- There are tons of add-in packages for all sorts of scientific purposes: if you don’t know how to write a complex piece of code, chances are someone has already done it for you.
- There are ways to interface with all sorts of nice graphics packages like plotly and other software packages like R.
- You can document what you do in notebooks, which you can share with the lab.
- For paleomagnetists: Lisa Tauxe’s PMAGPY software is written in Python.
There are a few other languages you’ll want to learn for specialized purposes:
- R, for statistics. We use it in our environmental stats course. It’s also free, has lots of add-ins, and is in wide use in academia and industry.
- Mathematica, for specialized tasks (mainly IRM acquisition modeling). I don’t know this one all that well!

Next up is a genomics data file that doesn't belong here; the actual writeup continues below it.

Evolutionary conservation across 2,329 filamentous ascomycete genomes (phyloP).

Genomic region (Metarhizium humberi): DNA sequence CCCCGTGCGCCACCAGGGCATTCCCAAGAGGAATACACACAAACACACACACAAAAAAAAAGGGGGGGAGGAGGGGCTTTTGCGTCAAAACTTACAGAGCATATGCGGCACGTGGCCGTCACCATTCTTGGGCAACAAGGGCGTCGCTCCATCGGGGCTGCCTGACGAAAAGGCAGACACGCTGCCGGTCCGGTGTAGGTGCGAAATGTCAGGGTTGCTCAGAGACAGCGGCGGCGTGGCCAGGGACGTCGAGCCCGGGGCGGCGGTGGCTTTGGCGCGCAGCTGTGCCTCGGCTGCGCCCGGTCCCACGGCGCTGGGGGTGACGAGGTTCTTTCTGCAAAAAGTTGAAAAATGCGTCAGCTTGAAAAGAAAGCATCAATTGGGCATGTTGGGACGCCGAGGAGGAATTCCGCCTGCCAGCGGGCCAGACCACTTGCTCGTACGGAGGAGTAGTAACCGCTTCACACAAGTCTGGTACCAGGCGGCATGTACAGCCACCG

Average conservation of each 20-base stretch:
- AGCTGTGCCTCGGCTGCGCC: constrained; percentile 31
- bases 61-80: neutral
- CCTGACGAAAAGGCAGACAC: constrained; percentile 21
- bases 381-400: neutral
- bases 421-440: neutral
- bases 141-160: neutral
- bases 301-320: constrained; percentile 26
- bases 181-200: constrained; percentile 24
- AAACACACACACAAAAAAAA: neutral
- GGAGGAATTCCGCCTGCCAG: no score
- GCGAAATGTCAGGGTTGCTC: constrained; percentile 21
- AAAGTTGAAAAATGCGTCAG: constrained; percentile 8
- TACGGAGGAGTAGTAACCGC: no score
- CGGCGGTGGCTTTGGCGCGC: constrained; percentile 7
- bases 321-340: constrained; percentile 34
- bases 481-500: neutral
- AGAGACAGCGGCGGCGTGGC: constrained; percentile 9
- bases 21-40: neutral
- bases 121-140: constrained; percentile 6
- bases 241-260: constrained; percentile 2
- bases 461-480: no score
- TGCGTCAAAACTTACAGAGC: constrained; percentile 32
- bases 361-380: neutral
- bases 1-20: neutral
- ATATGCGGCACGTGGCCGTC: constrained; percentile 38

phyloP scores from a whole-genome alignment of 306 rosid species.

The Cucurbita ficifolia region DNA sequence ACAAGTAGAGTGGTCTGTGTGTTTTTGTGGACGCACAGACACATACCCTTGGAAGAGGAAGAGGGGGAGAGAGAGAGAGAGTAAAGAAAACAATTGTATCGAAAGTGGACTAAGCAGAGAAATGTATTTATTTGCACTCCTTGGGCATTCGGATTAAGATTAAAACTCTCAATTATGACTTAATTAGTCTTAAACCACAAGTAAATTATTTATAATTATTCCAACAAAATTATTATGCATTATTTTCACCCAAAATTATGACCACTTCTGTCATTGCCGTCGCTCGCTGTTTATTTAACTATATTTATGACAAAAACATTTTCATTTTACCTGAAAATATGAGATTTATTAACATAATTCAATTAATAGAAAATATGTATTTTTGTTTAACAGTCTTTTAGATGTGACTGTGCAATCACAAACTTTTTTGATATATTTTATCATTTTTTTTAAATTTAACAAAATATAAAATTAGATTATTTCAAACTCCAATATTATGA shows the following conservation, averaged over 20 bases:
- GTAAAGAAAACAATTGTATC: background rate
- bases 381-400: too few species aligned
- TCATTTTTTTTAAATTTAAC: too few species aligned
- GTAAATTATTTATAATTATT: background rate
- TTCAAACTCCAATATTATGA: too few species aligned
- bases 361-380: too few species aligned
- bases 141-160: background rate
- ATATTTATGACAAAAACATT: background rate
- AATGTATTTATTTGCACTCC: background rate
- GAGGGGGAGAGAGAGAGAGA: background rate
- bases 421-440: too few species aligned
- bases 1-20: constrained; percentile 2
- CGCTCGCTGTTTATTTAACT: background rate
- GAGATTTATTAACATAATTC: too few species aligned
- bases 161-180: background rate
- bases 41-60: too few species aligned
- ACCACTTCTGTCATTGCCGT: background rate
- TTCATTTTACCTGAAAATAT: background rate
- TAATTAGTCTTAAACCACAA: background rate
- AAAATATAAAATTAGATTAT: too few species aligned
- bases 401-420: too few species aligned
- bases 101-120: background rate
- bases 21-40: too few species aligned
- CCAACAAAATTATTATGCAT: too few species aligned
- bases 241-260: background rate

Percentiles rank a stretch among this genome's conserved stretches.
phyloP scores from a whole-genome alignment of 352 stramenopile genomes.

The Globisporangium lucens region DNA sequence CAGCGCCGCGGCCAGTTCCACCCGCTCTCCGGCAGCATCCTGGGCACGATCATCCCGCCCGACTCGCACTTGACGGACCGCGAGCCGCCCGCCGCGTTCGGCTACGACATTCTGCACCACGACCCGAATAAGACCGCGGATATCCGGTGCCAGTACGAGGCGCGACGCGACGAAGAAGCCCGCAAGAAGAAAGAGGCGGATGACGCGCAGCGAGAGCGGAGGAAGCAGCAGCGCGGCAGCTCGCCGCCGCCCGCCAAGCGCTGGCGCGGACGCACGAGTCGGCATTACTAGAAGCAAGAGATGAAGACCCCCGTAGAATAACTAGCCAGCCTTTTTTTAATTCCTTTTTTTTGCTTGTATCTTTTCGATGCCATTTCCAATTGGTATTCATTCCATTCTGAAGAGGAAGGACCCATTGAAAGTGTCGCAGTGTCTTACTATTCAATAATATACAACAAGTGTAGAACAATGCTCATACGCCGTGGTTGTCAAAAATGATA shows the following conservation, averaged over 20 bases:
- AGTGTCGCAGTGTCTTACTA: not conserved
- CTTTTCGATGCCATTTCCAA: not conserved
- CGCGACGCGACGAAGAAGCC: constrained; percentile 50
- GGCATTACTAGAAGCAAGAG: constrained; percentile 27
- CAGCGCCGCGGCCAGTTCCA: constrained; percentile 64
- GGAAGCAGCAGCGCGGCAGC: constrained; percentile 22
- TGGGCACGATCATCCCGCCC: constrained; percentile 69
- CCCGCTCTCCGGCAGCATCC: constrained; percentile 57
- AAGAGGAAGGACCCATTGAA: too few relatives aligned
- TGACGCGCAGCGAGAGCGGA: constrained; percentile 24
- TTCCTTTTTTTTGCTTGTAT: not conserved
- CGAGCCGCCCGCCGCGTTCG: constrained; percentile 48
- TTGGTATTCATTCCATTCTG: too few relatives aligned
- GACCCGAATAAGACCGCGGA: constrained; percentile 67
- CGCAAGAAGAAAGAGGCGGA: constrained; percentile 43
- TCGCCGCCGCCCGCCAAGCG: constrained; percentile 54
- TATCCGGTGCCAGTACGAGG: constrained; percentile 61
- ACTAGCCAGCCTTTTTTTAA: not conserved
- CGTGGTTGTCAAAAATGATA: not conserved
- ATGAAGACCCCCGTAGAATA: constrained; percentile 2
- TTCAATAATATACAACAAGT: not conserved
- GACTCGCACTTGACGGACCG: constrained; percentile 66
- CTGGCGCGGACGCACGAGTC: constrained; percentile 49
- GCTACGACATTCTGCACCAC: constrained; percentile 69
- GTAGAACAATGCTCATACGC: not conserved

- Matlab, for linear algebra. I don’t use Matlab so much anymore, since I can do most of the same things with Python or R… which are free. However, Matlab is widely used in geophysics.
What do you need to get started in Python? Although Mac computers come with Python installed already, I’d recommend installing Enthought’s Canopy software under an academic license. That gives you not only Python and the Matplotlib graphics add-on, but a nice way to keep track of and edit your programs or notebooks. It’s free for students and faculty, though you do need to register with Enthought. Otherwise, it’s a bit of a headache to try to install (if you are using a PC) and/or update Python, Matplotlib, and all of the other required stuff individually.